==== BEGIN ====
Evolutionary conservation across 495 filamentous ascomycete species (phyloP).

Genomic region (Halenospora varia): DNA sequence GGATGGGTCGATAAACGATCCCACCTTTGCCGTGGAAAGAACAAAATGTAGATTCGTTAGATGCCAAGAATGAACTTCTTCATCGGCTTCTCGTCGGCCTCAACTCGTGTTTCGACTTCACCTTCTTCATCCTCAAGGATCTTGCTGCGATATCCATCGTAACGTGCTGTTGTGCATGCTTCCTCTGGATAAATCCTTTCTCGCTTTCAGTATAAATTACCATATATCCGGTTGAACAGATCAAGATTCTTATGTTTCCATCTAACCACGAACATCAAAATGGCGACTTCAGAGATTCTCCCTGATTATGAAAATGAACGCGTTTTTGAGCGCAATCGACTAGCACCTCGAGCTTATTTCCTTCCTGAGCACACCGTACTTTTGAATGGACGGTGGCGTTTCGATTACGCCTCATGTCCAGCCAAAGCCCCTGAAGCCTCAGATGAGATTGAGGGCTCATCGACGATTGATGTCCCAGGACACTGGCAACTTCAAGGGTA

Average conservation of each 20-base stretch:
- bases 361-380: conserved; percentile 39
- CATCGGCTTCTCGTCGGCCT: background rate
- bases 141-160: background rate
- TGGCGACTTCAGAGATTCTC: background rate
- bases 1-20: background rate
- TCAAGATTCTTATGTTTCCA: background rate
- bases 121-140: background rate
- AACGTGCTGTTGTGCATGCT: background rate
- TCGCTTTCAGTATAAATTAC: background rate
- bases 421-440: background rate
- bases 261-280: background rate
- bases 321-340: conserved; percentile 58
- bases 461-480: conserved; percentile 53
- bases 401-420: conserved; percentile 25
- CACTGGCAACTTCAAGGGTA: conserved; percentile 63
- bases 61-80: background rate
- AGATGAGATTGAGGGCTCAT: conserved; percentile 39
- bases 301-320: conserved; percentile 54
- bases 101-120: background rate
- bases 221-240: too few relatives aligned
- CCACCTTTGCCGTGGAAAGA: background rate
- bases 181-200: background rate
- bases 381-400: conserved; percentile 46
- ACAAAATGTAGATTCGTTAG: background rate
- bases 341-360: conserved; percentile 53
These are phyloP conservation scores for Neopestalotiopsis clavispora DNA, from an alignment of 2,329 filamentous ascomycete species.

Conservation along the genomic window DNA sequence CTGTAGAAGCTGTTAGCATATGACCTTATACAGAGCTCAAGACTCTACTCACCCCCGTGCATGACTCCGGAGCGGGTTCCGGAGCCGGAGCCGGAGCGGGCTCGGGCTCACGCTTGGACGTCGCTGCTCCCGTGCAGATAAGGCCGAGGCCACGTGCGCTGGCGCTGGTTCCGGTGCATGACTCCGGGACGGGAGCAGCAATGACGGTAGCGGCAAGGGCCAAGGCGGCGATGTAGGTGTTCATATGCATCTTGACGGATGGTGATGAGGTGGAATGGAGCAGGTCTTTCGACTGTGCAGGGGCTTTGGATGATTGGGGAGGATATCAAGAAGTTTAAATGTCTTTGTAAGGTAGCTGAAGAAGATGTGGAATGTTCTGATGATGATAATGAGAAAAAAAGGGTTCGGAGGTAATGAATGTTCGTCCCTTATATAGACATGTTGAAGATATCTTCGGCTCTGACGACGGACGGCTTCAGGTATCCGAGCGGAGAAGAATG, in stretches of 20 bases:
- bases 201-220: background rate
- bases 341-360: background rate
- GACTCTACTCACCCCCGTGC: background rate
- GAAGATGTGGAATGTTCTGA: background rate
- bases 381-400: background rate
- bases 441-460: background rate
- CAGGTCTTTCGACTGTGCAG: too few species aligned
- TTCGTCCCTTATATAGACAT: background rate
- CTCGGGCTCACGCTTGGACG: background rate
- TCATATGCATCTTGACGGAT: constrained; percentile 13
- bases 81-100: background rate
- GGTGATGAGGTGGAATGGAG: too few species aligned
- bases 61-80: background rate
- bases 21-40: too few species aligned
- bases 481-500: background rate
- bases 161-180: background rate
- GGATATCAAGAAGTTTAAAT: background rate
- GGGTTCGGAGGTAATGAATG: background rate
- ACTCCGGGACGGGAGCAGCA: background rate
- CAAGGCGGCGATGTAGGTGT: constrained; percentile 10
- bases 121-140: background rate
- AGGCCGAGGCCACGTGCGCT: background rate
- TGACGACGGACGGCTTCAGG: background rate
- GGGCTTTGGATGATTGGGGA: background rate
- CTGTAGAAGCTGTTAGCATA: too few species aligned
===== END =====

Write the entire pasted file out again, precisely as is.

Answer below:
Evolutionary conservation across 495 filamentous ascomycete species (phyloP).

Genomic region (Halenospora varia): DNA sequence GGATGGGTCGATAAACGATCCCACCTTTGCCGTGGAAAGAACAAAATGTAGATTCGTTAGATGCCAAGAATGAACTTCTTCATCGGCTTCTCGTCGGCCTCAACTCGTGTTTCGACTTCACCTTCTTCATCCTCAAGGATCTTGCTGCGATATCCATCGTAACGTGCTGTTGTGCATGCTTCCTCTGGATAAATCCTTTCTCGCTTTCAGTATAAATTACCATATATCCGGTTGAACAGATCAAGATTCTTATGTTTCCATCTAACCACGAACATCAAAATGGCGACTTCAGAGATTCTCCCTGATTATGAAAATGAACGCGTTTTTGAGCGCAATCGACTAGCACCTCGAGCTTATTTCCTTCCTGAGCACACCGTACTTTTGAATGGACGGTGGCGTTTCGATTACGCCTCATGTCCAGCCAAAGCCCCTGAAGCCTCAGATGAGATTGAGGGCTCATCGACGATTGATGTCCCAGGACACTGGCAACTTCAAGGGTA

Average conservation of each 20-base stretch:
- bases 361-380: conserved; percentile 39
- CATCGGCTTCTCGTCGGCCT: background rate
- bases 141-160: background rate
- TGGCGACTTCAGAGATTCTC: background rate
- bases 1-20: background rate
- TCAAGATTCTTATGTTTCCA: background rate
- bases 121-140: background rate
- AACGTGCTGTTGTGCATGCT: background rate
- TCGCTTTCAGTATAAATTAC: background rate
- bases 421-440: background rate
- bases 261-280: background rate
- bases 321-340: conserved; percentile 58
- bases 461-480: conserved; percentile 53
- bases 401-420: conserved; percentile 25
- CACTGGCAACTTCAAGGGTA: conserved; percentile 63
- bases 61-80: background rate
- AGATGAGATTGAGGGCTCAT: conserved; percentile 39
- bases 301-320: conserved; percentile 54
- bases 101-120: background rate
- bases 221-240: too few relatives aligned
- CCACCTTTGCCGTGGAAAGA: background rate
- bases 181-200: background rate
- bases 381-400: conserved; percentile 46
- ACAAAATGTAGATTCGTTAG: background rate
- bases 341-360: conserved; percentile 53
These are phyloP conservation scores for Neopestalotiopsis clavispora DNA, from an alignment of 2,329 filamentous ascomycete species.

Conservation along the genomic window DNA sequence CTGTAGAAGCTGTTAGCATATGACCTTATACAGAGCTCAAGACTCTACTCACCCCCGTGCATGACTCCGGAGCGGGTTCCGGAGCCGGAGCCGGAGCGGGCTCGGGCTCACGCTTGGACGTCGCTGCTCCCGTGCAGATAAGGCCGAGGCCACGTGCGCTGGCGCTGGTTCCGGTGCATGACTCCGGGACGGGAGCAGCAATGACGGTAGCGGCAAGGGCCAAGGCGGCGATGTAGGTGTTCATATGCATCTTGACGGATGGTGATGAGGTGGAATGGAGCAGGTCTTTCGACTGTGCAGGGGCTTTGGATGATTGGGGAGGATATCAAGAAGTTTAAATGTCTTTGTAAGGTAGCTGAAGAAGATGTGGAATGTTCTGATGATGATAATGAGAAAAAAAGGGTTCGGAGGTAATGAATGTTCGTCCCTTATATAGACATGTTGAAGATATCTTCGGCTCTGACGACGGACGGCTTCAGGTATCCGAGCGGAGAAGAATG, in stretches of 20 bases:
- bases 201-220: background rate
- bases 341-360: background rate
- GACTCTACTCACCCCCGTGC: background rate
- GAAGATGTGGAATGTTCTGA: background rate
- bases 381-400: background rate
- bases 441-460: background rate
- CAGGTCTTTCGACTGTGCAG: too few species aligned
- TTCGTCCCTTATATAGACAT: background rate
- CTCGGGCTCACGCTTGGACG: background rate
- TCATATGCATCTTGACGGAT: constrained; percentile 13
- bases 81-100: background rate
- GGTGATGAGGTGGAATGGAG: too few species aligned
- bases 61-80: background rate
- bases 21-40: too few species aligned
- bases 481-500: background rate
- bases 161-180: background rate
- GGATATCAAGAAGTTTAAAT: background rate
- GGGTTCGGAGGTAATGAATG: background rate
- ACTCCGGGACGGGAGCAGCA: background rate
- CAAGGCGGCGATGTAGGTGT: constrained; percentile 10
- bases 121-140: background rate
- AGGCCGAGGCCACGTGCGCT: background rate
- TGACGACGGACGGCTTCAGG: background rate
- GGGCTTTGGATGATTGGGGA: background rate
- CTGTAGAAGCTGTTAGCATA: too few species aligned